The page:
Better answers to the biggest challenges of our time
Immigration and inequality, slowing growth and climate change – these are sources of anxiety across the world. We have the resources to address these great challenges, but lack the bold ideas that will help us overcome the distrust that divides us. If we fail, the potential losses are incalculable. If we succeed, history will remember our era with gratitude.
In this talk, hosted by our partners at how to: Academy, 2019 Nobel laureate Esther Duflo will build on cutting-edge research in economics to explain the real sources of our present troubles – and make a persuasive case for intelligent interventionism and a society built on compassion and respect.
How can we turn the talk about rethinking ‘purpose’ in business into a real moonshot?
A more purposeful capitalism requires more than just letters, speeches and goodwill gestures. Business, government and civil society must act together, courageously, to ensure that their walk is as good as their talk.
Mariana is a critic of mainstream thinking in economics which assumes policy can, at best, ‘fix’ market failures. She argues that a more dynamic approach is needed to co-create and shape markets: strategic public sector investment can catalyse economic activity, crowd-in the private sector, spark innovation, solve public problems, and lay the foundations for future economic growth.
In this process, there are important lessons that we can take from the ‘mission-oriented’ investments of the past, such as the Apollo space programme.
Nobel laureate and Yale Professor Robert Shiller predicts bubbles, busts and other financial crises years before anyone else. Join us at this event hosted by how to: Academy and be the first to discover his most powerful idea yet.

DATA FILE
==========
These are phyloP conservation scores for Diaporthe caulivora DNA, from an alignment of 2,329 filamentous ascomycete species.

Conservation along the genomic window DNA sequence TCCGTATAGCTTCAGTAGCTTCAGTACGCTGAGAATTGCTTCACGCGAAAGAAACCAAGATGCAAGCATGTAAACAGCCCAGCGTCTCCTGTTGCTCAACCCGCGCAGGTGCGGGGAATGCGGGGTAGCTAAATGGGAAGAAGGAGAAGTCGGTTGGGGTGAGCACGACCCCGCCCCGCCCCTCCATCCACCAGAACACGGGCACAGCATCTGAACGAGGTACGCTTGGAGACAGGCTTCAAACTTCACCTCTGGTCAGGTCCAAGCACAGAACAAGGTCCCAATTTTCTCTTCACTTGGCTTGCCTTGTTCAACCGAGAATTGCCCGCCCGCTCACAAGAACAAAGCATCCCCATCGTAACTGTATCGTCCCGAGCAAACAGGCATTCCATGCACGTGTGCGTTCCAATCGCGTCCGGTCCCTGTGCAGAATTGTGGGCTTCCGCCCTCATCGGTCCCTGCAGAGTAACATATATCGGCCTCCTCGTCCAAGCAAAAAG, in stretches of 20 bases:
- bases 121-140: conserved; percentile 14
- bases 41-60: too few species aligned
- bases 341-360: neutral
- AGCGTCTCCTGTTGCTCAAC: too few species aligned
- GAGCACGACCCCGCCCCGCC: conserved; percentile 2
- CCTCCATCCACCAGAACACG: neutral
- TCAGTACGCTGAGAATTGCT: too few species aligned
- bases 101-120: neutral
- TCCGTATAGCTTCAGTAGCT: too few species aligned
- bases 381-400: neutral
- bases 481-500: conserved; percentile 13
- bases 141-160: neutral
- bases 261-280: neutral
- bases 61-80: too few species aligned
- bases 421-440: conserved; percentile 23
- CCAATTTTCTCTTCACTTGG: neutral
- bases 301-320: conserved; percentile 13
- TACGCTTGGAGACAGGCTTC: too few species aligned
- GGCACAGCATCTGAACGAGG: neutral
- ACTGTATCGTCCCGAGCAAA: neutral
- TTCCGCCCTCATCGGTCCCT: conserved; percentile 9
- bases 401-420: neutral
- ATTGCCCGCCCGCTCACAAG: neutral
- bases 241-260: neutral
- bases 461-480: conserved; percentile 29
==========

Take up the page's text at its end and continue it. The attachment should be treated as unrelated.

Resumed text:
Ideas move markets. Spread through society by word of mouth and social media, TV news and internet troll farms, the stories that we tell each other about the economy drive how we invest, spend, and save – and lead, ultimately, to financial crashes, mass unemployment, and wars.
But although the power of stories to affect economies seems obvious, until now no-one has produced a coherent theory for explaining the role they play – let alone a toolkit for harnessing such an understanding to prepare for future crises, recessions and depressions.
Richard Vague, author of 'A Brief History of Doom'
Financial crises happen time and again — and they are extraordinarily damaging. Building on insights gleaned from many years of work in the banking industry and drawing on a vast trove of data, Richard Vague argues that such crises follow a pattern that makes them both predictable and avoidable.
In his latest book, he examines a series of major crises over the past 200 years and argues that the story of financial crisis is fundamentally the story of private debt and runaway lending.
Convinced that we have it within our power to break the cycle, Vague provides the tools to enable politicians, bankers, and private citizens to recognise and respond to the danger signs before the next crisis arises.
This event is held in partnership with INET, the Institute of New Economic Thinking.
Parents everywhere want their children to be happy and do well. Yet how parents seek to achieve this ambition varies enormously. For instance, American and Chinese parents are increasingly authoritative and authoritarian, whereas Scandinavian parents tend to be more permissive. Why?
Love, money, and parenting investigates how economic forces and growing inequality shape how parents raise their children.
Through personal anecdotes and original research, the authors show that in countries with increasing economic inequality, parents push harder to ensure their children have a path to security and success. Economics has transformed the hands-off parenting of the 1960s and ’70s into a frantic, overscheduled activity.